Few bands have a more fascinating and turbulent background than Tinariwen. Founding member Ibrahim Ag Alhabib witnessed his own father’s death aged four at the hands of the Malian military. His first guitar was made from a plastic water container, a stick, some rope and bicycle wire and inspired by watching a western.
He spent most of his twenties in exile in the Tuareg camps in Nigeria and Libya, away from his native Sahara, where he met fellow Tuareg exiles influences by a cocktail of North African music and western rock and pop. From there, they formed a band.
Eventually, the promise of full military training from Colonel Muammar al-Gaddafi enticed him and his bandmates looking for new opportunities. It was here where he met other fellow Tuareg musicians inspired by the sounds of North Africa and the west and with it the Tinariwen – deserts – collective was formed. From there, they would record for anyone who provided a blank cassette, but put their music on hold to fight for the independence of their people during the second Tuareg rebellion in the ’90s.
Tinariwen’s music reflects their time in exile, the repression of their people and a determination for political representation. Yet their music’s core arguably echoes that of the desert, their roots and location. Previous albums have been recorded in a makeshift studio in the Saharan desert – 2011’s Grammy winning Tassili being a prime example. New album Emmaar also has desert roots, albeit less torrid and American based ones: the band spent three weeks together “in a high house in [California’s] Joshua Tree”. Once again, political instability in northern Mali moved them elsewhere.
Recorded with support from Red Hot Chili Peppers‘ Josh Klinghoffer and Nashville-based Fats Kaplin, elements of Americana can be heard from the outset in album opener Toumast Tincha thanks to bits of slide guitar. Yet it retains that typically absorbing Tinariwen sound; Ag Alhabib’s vocals project a subtle sense of defiance, while the blues-infused North African riffs alongside the slow, earthy sounding smooth slide bring with it a sort of organic depth and feel. Meanwhile, following track Chaghaybou ambles along unhindered, with the guitar and percussion creating something more upbeat and lively, projecting with it a sense of freedom and being unburdened.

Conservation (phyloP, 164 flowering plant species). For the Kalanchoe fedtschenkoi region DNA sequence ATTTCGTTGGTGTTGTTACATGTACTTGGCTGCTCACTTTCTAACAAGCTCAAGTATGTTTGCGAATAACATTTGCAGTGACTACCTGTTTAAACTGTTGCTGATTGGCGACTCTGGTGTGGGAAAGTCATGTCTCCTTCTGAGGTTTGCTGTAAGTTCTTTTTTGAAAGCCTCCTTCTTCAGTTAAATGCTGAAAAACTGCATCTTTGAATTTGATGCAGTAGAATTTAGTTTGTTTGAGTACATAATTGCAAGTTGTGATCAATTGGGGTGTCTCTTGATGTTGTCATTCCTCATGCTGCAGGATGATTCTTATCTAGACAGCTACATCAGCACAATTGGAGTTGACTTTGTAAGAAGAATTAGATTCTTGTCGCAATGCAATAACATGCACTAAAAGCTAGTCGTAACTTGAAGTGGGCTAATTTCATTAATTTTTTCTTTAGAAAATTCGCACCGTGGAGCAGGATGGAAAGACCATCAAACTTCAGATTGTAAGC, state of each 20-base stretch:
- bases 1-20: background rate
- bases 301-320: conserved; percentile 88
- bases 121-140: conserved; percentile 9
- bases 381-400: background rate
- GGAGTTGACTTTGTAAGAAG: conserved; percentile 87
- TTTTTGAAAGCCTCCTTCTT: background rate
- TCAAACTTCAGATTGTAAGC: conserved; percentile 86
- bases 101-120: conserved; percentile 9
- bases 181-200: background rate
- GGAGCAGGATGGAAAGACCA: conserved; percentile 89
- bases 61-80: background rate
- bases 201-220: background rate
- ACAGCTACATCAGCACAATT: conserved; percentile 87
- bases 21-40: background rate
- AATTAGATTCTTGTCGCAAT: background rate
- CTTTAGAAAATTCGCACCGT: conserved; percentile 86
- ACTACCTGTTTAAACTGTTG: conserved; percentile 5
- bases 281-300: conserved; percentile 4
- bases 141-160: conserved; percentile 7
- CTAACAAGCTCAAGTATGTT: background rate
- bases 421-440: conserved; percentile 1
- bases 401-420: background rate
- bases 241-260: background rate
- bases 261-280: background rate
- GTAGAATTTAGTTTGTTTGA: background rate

Timadrit In Sahara does have a sort of up-tempo 1960s American psychedelia to it, perhaps owing to Klinghoffer’s inclusion, and one you immerse yourself into easily. Imidiwan Ahi Sigdim slows things down again but is no less hallucinogenic and dream-inducing: one can imagine standing in the middle of Joshua Tree, staring at the stars above, listening to this. It has a transporting quality to it. Much like Tahalamot, too, which leans towards the Malian blues sounds of Ali Farka Touré.
Sendad Eghlalan has something of a mournful tone to it – as if longing for the Sahara – with vocals conveying this particularly while the slide guitar nestles in the background again, in turn arguably illustrating the contesting influences of home and their adopted temporary home of Joshua Tree. But the band soon turn it the other way, with Imdiwanin Ahi Tifhamam perfectly fusing country through Fats Kaplin’s fiddle and the quintessential Tuareg sound of the imzad. Here, the different environments are celebrated and embraced as one.
The album’s standout track is Emajer, which has a natural grace while retaining an understated sense of strength and force. There’s an emotional togetherness that resonates as they sing in harmony in the background, the airy sounding guitar instilling a delicacy while the bass helps tie everything together. Something rather humbling about this track, actually.
The coming together of cultures, much like what happened to Ag Alhabib all those years ago after watching a western, works brilliantly in Emmaar. It’s a truly absorbing listen, almost effortless. For a band that have been through so much turmoil, they convey so much beauty.